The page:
Driving the Conservative Conversation on Immigration

From left: APIA’s Terry Schilling, Live Action’s Lila Rose, TheTeaParty.net’s Niger Innis, and Cato Institute’s Alex Nowrasteh (photo credit: Jon Schweppe)

Immigration policy took center stage this morning at American Principles in Action’s Conservative Immigration Forum, where various conservative leaders gathered to lend their opinions to a growing conversation.  However, in contrast to voices that have in recent days called for a restrictive approach, speakers at APIA’s event focused on the many ways immigration positively impacts the United States and how our nation’s immigration laws can be constructively reformed in order to both solve current problems and ensure that this country continues to be a welcoming place for those seeking freedom and opportunity.

One proposal on how to do this was presented by Alfonso Aguilar, a regular contributor to The Pulse and the executive director of APIA’s Latino Partnership.  Aguilar’s five step plan included measures which would both help bolster enforcement of immigration law (by securing the border, improving workplace enforcement, and implementing an entry/exit registry) as well as provide opportunities for immigrant workers who fill an important role in the American economy (by creating a market-based guest worker program and providing a path to legal status for undocumented immigrants).  His remarks drove home the point that the false dichotomy of amnesty versus self-deportation must be transcended:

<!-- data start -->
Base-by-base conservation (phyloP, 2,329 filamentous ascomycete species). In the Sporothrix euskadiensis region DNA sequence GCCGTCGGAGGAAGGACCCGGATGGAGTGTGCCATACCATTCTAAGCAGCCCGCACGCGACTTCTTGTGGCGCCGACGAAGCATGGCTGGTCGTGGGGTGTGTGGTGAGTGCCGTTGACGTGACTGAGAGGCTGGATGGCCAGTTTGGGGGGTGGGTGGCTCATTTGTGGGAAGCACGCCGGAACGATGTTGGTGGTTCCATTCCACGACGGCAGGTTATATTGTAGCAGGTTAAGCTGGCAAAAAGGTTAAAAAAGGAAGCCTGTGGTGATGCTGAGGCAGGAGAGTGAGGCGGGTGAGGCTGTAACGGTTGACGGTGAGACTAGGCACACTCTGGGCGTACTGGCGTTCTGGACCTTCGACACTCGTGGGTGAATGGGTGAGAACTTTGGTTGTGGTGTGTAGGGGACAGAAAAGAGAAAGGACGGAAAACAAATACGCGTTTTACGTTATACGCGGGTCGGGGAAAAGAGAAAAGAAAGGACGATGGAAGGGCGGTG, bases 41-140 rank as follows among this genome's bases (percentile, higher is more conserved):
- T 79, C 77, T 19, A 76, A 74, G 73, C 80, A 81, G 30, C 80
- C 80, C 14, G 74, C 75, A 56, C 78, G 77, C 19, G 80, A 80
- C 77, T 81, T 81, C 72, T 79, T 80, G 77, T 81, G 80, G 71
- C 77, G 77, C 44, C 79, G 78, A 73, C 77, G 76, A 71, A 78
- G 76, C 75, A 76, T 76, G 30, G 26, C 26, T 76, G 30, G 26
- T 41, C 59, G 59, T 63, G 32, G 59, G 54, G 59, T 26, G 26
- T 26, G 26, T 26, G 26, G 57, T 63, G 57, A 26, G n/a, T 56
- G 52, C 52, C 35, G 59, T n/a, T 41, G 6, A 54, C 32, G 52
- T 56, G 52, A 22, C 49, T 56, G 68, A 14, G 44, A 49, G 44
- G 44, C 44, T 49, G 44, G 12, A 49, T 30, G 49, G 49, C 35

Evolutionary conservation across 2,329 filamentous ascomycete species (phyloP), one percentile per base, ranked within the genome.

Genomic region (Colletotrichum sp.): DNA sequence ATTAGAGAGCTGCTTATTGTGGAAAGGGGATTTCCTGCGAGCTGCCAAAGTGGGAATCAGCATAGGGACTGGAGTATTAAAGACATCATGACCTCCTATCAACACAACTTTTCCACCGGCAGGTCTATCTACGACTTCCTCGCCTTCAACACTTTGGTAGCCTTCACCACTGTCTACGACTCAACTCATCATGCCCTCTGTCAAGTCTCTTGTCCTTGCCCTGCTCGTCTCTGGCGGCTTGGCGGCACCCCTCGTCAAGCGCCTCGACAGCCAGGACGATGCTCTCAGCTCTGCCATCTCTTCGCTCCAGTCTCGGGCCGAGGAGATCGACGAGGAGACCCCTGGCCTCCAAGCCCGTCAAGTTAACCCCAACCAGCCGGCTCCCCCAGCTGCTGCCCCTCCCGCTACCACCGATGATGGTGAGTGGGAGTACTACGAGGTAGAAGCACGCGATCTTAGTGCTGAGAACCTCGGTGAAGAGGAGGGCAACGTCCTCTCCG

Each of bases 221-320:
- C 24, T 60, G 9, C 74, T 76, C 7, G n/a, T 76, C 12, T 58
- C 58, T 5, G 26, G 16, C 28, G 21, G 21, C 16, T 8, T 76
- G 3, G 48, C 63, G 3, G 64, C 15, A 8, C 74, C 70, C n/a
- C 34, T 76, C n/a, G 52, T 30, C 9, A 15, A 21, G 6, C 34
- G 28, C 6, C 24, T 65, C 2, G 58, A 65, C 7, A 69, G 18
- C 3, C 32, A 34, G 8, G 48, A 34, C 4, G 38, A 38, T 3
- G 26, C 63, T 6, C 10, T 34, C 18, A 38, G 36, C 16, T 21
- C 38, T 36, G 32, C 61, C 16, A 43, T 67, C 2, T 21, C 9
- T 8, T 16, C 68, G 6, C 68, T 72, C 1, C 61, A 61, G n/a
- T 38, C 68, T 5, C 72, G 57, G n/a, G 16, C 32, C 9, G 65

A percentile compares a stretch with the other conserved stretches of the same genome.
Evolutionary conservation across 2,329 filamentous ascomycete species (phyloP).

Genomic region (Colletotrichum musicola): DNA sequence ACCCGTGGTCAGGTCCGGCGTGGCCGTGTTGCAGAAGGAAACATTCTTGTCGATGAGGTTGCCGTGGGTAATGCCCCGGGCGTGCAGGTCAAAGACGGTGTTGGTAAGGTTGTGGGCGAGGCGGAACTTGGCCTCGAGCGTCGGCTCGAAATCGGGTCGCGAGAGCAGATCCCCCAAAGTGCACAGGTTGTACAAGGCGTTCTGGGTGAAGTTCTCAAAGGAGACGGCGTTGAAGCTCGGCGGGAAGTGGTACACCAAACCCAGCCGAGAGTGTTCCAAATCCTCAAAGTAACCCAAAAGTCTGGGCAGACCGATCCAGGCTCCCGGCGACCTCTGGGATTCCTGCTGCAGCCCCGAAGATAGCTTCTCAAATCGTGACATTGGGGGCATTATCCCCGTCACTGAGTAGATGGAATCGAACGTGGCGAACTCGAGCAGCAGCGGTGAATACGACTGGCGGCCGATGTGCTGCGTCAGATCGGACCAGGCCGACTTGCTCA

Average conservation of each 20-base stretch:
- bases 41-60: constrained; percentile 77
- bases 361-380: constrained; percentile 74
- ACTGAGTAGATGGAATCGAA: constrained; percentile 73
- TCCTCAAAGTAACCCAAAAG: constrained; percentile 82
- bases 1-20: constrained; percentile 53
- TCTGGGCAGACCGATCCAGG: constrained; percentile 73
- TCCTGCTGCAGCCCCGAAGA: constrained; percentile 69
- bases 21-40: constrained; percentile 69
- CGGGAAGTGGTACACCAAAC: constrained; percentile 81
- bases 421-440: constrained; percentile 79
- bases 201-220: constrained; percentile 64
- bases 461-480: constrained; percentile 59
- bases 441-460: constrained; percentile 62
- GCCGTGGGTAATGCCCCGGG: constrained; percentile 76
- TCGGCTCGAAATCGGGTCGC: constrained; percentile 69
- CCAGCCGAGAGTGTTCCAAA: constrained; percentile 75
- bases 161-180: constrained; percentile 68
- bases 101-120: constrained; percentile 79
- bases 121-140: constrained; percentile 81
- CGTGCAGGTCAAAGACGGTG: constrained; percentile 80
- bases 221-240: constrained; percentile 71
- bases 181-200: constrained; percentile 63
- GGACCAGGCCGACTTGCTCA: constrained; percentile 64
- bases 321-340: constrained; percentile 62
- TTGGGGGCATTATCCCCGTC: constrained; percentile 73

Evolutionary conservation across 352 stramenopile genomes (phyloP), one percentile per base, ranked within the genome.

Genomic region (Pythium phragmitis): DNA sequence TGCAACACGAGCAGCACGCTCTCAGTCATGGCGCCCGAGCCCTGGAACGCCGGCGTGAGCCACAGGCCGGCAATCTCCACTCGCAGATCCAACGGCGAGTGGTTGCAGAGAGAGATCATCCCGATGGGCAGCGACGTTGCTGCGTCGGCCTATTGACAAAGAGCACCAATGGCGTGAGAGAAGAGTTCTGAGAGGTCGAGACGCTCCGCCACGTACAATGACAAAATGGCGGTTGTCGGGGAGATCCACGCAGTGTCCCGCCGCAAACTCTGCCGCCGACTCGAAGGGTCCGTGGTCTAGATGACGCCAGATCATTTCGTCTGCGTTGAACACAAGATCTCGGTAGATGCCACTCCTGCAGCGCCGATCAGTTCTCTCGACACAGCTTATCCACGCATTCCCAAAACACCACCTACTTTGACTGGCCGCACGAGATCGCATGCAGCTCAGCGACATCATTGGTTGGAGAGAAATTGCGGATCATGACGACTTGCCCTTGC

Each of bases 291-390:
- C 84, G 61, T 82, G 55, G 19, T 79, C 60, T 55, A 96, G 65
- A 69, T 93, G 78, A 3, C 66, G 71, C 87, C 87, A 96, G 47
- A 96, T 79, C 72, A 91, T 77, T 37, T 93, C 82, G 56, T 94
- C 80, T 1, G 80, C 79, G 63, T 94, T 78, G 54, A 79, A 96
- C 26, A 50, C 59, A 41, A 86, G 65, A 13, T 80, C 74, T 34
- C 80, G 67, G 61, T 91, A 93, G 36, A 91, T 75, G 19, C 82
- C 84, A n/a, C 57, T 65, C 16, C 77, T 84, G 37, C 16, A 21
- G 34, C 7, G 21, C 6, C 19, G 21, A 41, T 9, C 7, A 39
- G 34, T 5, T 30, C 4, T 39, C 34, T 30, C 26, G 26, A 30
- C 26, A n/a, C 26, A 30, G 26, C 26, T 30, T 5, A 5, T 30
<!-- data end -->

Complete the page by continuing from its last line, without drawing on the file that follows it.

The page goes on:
[T]his is a false choice.  There is a third way, a conservative way to approach immigration that is based on the rule of law, but also on the realization that immigration is good for the country and for our economy; and that the market is better equipped than the government to regulate migration flows into the country.

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